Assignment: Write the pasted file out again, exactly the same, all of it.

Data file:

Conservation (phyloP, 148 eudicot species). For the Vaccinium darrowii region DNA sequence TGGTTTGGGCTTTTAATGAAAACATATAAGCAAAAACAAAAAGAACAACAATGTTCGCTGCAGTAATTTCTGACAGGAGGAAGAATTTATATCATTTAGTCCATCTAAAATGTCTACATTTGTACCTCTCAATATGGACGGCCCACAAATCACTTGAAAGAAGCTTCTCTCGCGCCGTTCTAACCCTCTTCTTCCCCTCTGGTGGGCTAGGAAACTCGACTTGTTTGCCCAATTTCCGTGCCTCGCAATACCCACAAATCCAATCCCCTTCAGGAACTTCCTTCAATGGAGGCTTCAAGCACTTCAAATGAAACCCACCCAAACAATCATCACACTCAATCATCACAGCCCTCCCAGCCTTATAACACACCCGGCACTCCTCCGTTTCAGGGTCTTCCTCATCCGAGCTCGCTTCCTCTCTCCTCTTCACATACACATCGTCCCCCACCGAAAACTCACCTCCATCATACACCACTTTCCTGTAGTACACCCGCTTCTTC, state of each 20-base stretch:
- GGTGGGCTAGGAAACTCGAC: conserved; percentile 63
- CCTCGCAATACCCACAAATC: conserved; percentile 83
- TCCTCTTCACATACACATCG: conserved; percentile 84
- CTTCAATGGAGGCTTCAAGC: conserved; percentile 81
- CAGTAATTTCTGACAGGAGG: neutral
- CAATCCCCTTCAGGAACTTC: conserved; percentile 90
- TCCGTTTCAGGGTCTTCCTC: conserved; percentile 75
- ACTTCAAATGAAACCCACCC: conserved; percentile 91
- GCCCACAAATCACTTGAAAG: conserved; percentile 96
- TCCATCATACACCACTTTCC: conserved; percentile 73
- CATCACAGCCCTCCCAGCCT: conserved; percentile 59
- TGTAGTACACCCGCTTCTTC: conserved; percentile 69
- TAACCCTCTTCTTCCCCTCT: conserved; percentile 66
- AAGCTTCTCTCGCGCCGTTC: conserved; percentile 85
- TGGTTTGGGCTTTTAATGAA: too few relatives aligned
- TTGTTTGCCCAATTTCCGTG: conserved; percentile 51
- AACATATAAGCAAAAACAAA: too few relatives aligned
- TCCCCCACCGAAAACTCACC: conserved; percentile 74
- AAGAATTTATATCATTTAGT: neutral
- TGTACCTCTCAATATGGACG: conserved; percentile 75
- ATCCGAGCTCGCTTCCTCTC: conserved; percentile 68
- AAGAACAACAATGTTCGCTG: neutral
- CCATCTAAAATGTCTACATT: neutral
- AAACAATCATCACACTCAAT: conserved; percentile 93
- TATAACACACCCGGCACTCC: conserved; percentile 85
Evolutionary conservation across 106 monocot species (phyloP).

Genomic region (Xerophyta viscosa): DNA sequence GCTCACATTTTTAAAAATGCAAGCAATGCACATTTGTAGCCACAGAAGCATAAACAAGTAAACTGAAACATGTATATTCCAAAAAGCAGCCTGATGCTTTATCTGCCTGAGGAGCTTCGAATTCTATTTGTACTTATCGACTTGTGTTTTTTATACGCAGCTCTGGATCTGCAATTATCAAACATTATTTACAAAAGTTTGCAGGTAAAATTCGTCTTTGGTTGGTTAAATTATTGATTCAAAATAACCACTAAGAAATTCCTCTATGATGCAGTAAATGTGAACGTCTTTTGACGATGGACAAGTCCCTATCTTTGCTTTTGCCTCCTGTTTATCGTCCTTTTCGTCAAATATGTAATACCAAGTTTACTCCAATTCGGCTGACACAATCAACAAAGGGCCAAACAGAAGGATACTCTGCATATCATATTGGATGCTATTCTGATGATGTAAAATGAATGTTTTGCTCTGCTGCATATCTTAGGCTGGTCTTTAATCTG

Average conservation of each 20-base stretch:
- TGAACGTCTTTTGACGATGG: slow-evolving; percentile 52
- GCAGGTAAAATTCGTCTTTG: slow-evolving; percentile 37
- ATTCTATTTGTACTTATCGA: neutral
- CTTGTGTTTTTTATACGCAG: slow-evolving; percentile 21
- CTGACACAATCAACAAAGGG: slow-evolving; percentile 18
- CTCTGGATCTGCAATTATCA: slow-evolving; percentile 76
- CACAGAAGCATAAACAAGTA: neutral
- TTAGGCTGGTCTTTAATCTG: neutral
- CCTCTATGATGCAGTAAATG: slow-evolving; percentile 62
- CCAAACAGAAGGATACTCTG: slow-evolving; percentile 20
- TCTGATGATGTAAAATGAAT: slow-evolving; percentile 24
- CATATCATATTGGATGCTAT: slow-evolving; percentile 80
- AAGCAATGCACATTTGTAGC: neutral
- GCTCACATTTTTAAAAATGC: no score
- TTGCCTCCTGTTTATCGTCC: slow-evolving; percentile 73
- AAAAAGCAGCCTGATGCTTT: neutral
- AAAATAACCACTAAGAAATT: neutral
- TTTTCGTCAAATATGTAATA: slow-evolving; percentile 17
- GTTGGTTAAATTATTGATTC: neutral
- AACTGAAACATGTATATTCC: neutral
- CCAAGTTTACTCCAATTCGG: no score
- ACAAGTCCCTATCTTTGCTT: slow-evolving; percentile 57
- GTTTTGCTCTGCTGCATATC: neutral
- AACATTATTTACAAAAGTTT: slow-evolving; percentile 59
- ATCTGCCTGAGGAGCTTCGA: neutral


Conservation (phyloP, 148 eudicot species). For the Vaccinium darrowii region DNA sequence TGGTTTGGGCTTTTAATGAAAACATATAAGCAAAAACAAAAAGAACAACAATGTTCGCTGCAGTAATTTCTGACAGGAGGAAGAATTTATATCATTTAGTCCATCTAAAATGTCTACATTTGTACCTCTCAATATGGACGGCCCACAAATCACTTGAAAGAAGCTTCTCTCGCGCCGTTCTAACCCTCTTCTTCCCCTCTGGTGGGCTAGGAAACTCGACTTGTTTGCCCAATTTCCGTGCCTCGCAATACCCACAAATCCAATCCCCTTCAGGAACTTCCTTCAATGGAGGCTTCAAGCACTTCAAATGAAACCCACCCAAACAATCATCACACTCAATCATCACAGCCCTCCCAGCCTTATAACACACCCGGCACTCCTCCGTTTCAGGGTCTTCCTCATCCGAGCTCGCTTCCTCTCTCCTCTTCACATACACATCGTCCCCCACCGAAAACTCACCTCCATCATACACCACTTTCCTGTAGTACACCCGCTTCTTC, state of each 20-base stretch:
- GGTGGGCTAGGAAACTCGAC: conserved; percentile 63
- CCTCGCAATACCCACAAATC: conserved; percentile 83
- TCCTCTTCACATACACATCG: conserved; percentile 84
- CTTCAATGGAGGCTTCAAGC: conserved; percentile 81
- CAGTAATTTCTGACAGGAGG: neutral
- CAATCCCCTTCAGGAACTTC: conserved; percentile 90
- TCCGTTTCAGGGTCTTCCTC: conserved; percentile 75
- ACTTCAAATGAAACCCACCC: conserved; percentile 91
- GCCCACAAATCACTTGAAAG: conserved; percentile 96
- TCCATCATACACCACTTTCC: conserved; percentile 73
- CATCACAGCCCTCCCAGCCT: conserved; percentile 59
- TGTAGTACACCCGCTTCTTC: conserved; percentile 69
- TAACCCTCTTCTTCCCCTCT: conserved; percentile 66
- AAGCTTCTCTCGCGCCGTTC: conserved; percentile 85
- TGGTTTGGGCTTTTAATGAA: too few relatives aligned
- TTGTTTGCCCAATTTCCGTG: conserved; percentile 51
- AACATATAAGCAAAAACAAA: too few relatives aligned
- TCCCCCACCGAAAACTCACC: conserved; percentile 74
- AAGAATTTATATCATTTAGT: neutral
- TGTACCTCTCAATATGGACG: conserved; percentile 75
- ATCCGAGCTCGCTTCCTCTC: conserved; percentile 68
- AAGAACAACAATGTTCGCTG: neutral
- CCATCTAAAATGTCTACATT: neutral
- AAACAATCATCACACTCAAT: conserved; percentile 93
- TATAACACACCCGGCACTCC: conserved; percentile 85
Evolutionary conservation across 106 monocot species (phyloP).

Genomic region (Xerophyta viscosa): DNA sequence GCTCACATTTTTAAAAATGCAAGCAATGCACATTTGTAGCCACAGAAGCATAAACAAGTAAACTGAAACATGTATATTCCAAAAAGCAGCCTGATGCTTTATCTGCCTGAGGAGCTTCGAATTCTATTTGTACTTATCGACTTGTGTTTTTTATACGCAGCTCTGGATCTGCAATTATCAAACATTATTTACAAAAGTTTGCAGGTAAAATTCGTCTTTGGTTGGTTAAATTATTGATTCAAAATAACCACTAAGAAATTCCTCTATGATGCAGTAAATGTGAACGTCTTTTGACGATGGACAAGTCCCTATCTTTGCTTTTGCCTCCTGTTTATCGTCCTTTTCGTCAAATATGTAATACCAAGTTTACTCCAATTCGGCTGACACAATCAACAAAGGGCCAAACAGAAGGATACTCTGCATATCATATTGGATGCTATTCTGATGATGTAAAATGAATGTTTTGCTCTGCTGCATATCTTAGGCTGGTCTTTAATCTG

Average conservation of each 20-base stretch:
- TGAACGTCTTTTGACGATGG: slow-evolving; percentile 52
- GCAGGTAAAATTCGTCTTTG: slow-evolving; percentile 37
- ATTCTATTTGTACTTATCGA: neutral
- CTTGTGTTTTTTATACGCAG: slow-evolving; percentile 21
- CTGACACAATCAACAAAGGG: slow-evolving; percentile 18
- CTCTGGATCTGCAATTATCA: slow-evolving; percentile 76
- CACAGAAGCATAAACAAGTA: neutral
- TTAGGCTGGTCTTTAATCTG: neutral
- CCTCTATGATGCAGTAAATG: slow-evolving; percentile 62
- CCAAACAGAAGGATACTCTG: slow-evolving; percentile 20
- TCTGATGATGTAAAATGAAT: slow-evolving; percentile 24
- CATATCATATTGGATGCTAT: slow-evolving; percentile 80
- AAGCAATGCACATTTGTAGC: neutral
- GCTCACATTTTTAAAAATGC: no score
- TTGCCTCCTGTTTATCGTCC: slow-evolving; percentile 73
- AAAAAGCAGCCTGATGCTTT: neutral
- AAAATAACCACTAAGAAATT: neutral
- TTTTCGTCAAATATGTAATA: slow-evolving; percentile 17
- GTTGGTTAAATTATTGATTC: neutral
- AACTGAAACATGTATATTCC: neutral
- CCAAGTTTACTCCAATTCGG: no score
- ACAAGTCCCTATCTTTGCTT: slow-evolving; percentile 57
- GTTTTGCTCTGCTGCATATC: neutral
- AACATTATTTACAAAAGTTT: slow-evolving; percentile 59
- ATCTGCCTGAGGAGCTTCGA: neutral